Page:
Baby led weaning
Written by Caroline Klemens, public health dietitian

Chances are you've heard of several different approaches of introducing solid foods to your baby. The bottom line is that you don’t have to choose one method over another.

Chances are you've heard of several different approaches of introducing solid foods to your baby. The bottom line is that you don’t have to choose one method over another. Your baby may enjoy one approach over another, or a combination of methods may work best. Regardless of the feeding style you choose, let your child decide how much to eat.

The current feeding method recommends that at about six months you begin to spoon feed your baby fork-mashed and finely minced foods at first, while offering soft finger foods and then gradually introducing a variety of textures.

One style that is gaining popularity among parents is called baby-led weaning. The term originated in the UK and refers to weaning baby onto solids. While the concept of baby-led weaning has been around for a long time, it is within the past decade that more parents are exploring this feeding method.

What is baby-led weaning?

This method of feeding your baby skips the mashed and finely minced stage and starts with baby eating finger foods that he can grasp. The baby controls how to feed, as he grasps pieces of food with his hands and controls the pace of eating, including how much to eat. Parents who use this method report it has a positive impact on their babies and families because baby eats what the family does, without having to modify the texture.

Both current and baby-led weaning methods of feeding recommend:

  • Start introducing solids at about six months of age when baby shows he is ready.
  • Signs of readiness include: good head control, can sit up and lean forward and turn his head away to let you know he has had enough.
  • Let your baby decide how much to eat.
  • Make mealtime a family affair. Sit down with all the members of the family as often as possible.
  • Encourage self-feeding. Introduce soft finger foods starting at six months.
  • Breastfeeding or formula continues to be the main source of nutrition as solids are introduced.
  • Never leave a baby unattended while eating.
  • Expect a mess as baby eats at her own pace exploring food using touch and taste.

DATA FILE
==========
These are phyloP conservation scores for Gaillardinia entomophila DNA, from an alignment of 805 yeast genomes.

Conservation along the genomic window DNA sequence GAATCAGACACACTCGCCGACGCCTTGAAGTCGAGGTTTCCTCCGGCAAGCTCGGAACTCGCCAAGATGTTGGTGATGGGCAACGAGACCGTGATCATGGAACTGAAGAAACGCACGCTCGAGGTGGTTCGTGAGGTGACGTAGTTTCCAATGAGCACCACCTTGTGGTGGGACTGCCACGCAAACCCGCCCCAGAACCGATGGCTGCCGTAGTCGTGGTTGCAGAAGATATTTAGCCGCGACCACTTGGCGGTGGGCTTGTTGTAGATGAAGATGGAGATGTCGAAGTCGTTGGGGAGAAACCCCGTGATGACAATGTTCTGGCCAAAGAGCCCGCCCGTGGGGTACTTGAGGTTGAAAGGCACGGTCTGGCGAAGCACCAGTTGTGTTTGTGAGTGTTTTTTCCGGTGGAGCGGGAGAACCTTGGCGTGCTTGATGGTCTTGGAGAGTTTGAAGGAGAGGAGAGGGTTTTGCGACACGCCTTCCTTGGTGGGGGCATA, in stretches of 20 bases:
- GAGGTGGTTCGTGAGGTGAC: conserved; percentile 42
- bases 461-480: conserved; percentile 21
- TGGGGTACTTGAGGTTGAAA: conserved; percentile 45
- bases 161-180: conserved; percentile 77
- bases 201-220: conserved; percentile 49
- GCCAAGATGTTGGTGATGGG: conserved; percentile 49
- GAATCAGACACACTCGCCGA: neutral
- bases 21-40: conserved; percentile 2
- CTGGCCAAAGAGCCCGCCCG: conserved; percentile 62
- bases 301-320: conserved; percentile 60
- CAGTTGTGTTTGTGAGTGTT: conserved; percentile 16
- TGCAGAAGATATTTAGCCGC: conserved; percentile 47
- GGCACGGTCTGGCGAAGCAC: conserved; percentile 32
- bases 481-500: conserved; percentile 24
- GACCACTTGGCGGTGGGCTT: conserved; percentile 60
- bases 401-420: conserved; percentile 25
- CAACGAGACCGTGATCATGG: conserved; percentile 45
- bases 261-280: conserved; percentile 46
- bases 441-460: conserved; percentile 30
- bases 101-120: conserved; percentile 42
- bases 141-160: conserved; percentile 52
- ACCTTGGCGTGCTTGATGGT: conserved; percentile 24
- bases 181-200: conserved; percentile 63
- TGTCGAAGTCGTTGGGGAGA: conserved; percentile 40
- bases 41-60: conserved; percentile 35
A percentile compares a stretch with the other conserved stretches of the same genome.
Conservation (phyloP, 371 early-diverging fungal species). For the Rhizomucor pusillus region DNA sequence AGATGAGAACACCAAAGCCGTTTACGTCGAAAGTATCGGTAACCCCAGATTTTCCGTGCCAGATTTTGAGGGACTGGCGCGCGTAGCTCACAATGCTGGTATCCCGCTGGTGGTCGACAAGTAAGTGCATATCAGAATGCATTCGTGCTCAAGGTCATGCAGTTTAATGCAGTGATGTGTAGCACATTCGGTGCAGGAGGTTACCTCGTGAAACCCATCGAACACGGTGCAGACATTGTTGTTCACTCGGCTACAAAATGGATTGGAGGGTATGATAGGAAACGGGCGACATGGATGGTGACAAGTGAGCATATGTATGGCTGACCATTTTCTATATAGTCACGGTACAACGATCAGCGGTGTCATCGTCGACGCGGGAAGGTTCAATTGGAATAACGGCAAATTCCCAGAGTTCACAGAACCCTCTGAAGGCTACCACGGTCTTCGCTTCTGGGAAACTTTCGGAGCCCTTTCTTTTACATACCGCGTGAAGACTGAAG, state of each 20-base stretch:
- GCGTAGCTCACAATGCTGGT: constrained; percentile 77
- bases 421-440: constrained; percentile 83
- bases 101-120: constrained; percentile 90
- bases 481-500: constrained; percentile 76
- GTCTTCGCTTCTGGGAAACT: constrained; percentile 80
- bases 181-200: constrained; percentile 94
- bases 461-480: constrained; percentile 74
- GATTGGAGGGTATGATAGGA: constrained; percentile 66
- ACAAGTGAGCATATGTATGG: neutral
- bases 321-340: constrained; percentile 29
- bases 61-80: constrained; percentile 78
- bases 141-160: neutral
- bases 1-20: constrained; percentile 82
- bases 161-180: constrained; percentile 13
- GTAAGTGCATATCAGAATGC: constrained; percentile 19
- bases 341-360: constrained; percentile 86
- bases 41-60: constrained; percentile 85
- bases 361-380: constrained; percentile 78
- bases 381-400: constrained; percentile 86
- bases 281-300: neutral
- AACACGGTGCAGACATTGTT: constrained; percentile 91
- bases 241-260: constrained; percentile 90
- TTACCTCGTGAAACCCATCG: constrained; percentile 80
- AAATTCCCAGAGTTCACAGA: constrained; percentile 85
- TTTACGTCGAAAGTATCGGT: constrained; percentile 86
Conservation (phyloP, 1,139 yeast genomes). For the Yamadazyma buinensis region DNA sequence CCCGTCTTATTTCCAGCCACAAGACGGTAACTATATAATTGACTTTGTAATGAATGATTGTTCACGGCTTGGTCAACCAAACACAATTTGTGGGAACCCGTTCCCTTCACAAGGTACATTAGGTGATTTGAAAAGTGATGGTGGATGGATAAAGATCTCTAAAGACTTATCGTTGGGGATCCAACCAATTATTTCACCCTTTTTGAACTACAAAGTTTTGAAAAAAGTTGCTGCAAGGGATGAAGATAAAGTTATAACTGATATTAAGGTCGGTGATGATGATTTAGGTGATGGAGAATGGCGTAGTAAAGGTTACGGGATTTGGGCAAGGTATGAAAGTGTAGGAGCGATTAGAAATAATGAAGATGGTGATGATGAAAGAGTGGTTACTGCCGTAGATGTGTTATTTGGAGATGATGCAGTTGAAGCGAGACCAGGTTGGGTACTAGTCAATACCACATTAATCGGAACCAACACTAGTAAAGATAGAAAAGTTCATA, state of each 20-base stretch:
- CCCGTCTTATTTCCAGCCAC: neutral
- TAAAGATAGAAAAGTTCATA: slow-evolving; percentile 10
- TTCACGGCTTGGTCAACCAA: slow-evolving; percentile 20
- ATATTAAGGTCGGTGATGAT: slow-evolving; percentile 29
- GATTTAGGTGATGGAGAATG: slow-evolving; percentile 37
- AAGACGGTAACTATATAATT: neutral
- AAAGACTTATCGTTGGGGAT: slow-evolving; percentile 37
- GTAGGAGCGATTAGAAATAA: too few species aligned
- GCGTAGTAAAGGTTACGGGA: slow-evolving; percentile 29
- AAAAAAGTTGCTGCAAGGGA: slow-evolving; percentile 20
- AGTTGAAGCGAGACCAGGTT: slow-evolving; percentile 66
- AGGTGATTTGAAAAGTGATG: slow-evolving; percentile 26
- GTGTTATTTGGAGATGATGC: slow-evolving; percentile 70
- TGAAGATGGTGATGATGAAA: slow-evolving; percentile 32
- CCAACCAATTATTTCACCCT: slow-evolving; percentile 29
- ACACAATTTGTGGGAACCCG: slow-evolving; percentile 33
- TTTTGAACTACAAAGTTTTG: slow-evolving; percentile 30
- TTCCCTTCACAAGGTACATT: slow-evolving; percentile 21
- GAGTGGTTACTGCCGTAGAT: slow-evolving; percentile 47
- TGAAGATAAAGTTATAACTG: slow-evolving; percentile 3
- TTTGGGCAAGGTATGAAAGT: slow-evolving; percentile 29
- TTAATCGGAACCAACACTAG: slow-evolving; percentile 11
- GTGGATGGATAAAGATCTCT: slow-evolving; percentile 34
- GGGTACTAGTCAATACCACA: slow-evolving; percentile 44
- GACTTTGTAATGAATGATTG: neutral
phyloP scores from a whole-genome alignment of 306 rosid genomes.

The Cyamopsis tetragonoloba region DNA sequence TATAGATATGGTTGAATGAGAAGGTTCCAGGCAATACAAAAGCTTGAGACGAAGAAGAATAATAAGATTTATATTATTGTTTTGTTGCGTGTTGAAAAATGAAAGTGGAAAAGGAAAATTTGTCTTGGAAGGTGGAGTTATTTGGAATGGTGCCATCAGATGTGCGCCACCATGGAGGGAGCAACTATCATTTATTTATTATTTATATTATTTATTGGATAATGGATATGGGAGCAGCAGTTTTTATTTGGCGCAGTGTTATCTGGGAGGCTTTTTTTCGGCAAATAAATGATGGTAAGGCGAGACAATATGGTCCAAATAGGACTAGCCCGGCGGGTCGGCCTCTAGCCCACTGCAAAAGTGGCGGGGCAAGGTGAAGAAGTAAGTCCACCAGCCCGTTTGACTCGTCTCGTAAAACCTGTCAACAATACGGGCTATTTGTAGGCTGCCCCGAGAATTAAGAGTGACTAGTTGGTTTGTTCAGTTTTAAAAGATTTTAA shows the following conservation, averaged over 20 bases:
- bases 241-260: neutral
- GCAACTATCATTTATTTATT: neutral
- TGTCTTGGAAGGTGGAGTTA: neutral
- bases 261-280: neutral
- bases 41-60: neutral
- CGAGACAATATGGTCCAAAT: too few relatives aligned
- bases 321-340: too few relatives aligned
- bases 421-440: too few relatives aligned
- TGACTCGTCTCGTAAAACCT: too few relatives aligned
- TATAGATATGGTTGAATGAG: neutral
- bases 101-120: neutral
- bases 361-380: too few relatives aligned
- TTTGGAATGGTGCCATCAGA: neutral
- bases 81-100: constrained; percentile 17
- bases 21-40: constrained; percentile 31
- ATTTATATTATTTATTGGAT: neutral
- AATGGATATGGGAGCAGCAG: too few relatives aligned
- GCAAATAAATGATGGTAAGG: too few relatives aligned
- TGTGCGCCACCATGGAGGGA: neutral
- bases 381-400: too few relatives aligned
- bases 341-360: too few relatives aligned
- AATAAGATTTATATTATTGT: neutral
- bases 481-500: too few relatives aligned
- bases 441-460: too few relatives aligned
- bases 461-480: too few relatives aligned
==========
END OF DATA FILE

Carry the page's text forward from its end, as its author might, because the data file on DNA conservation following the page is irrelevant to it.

How is baby-led weaning different? 

In the baby-led weaning method, the baby feeds herself foods that the family is eating including:

  • Tender strips of meat, chicken or tofu large enough that baby can grasp
  • Wedges of hard boiled eggs
  • Spears of cooked vegetables (such as broccoli, green beans)
  • Avocado slices
  • Pieces of bananas
  • Strips of cheese

The current recommended method includes a combination of an adult spoon feeding the baby and also offering small pieces of food. Typical foods might include: 

  • Minced or finely chopped well cooked meat, poultry or fish
  • Scrambled eggs
  • Diced pieces of avocado
  • Minced or diced soft cooked pieces of vegetables 
  • Iron-fortified infant cereal

Are there any concerns?

The risk of choking may be a concern, regardless of the feeding type used. Lower the risk by ensuring baby is sitting up when eating, avoiding distractions, and not offering foods that are a choking risk. It is normal for your child to gag as they learn to eat different textures.

It may be easier for your baby to get adequate iron using the current method of feeding or a modified version of baby-led weaning. Start with iron rich foods two to three times a day. Offer some foods that can be picked up by hand, for example: bean or lentil patties, ground meat or finely minced meat or poultry or scrambled eggs and other foods that may be offered by spoon (fortified infant cereal).

If you are having difficulties introducing solids to your child, you can consult with a dietitian.

Contact a dietitian

If you have any questions about healthy eating, food, or nutrition, call 8-1-1 to speak to a registered dietitian.

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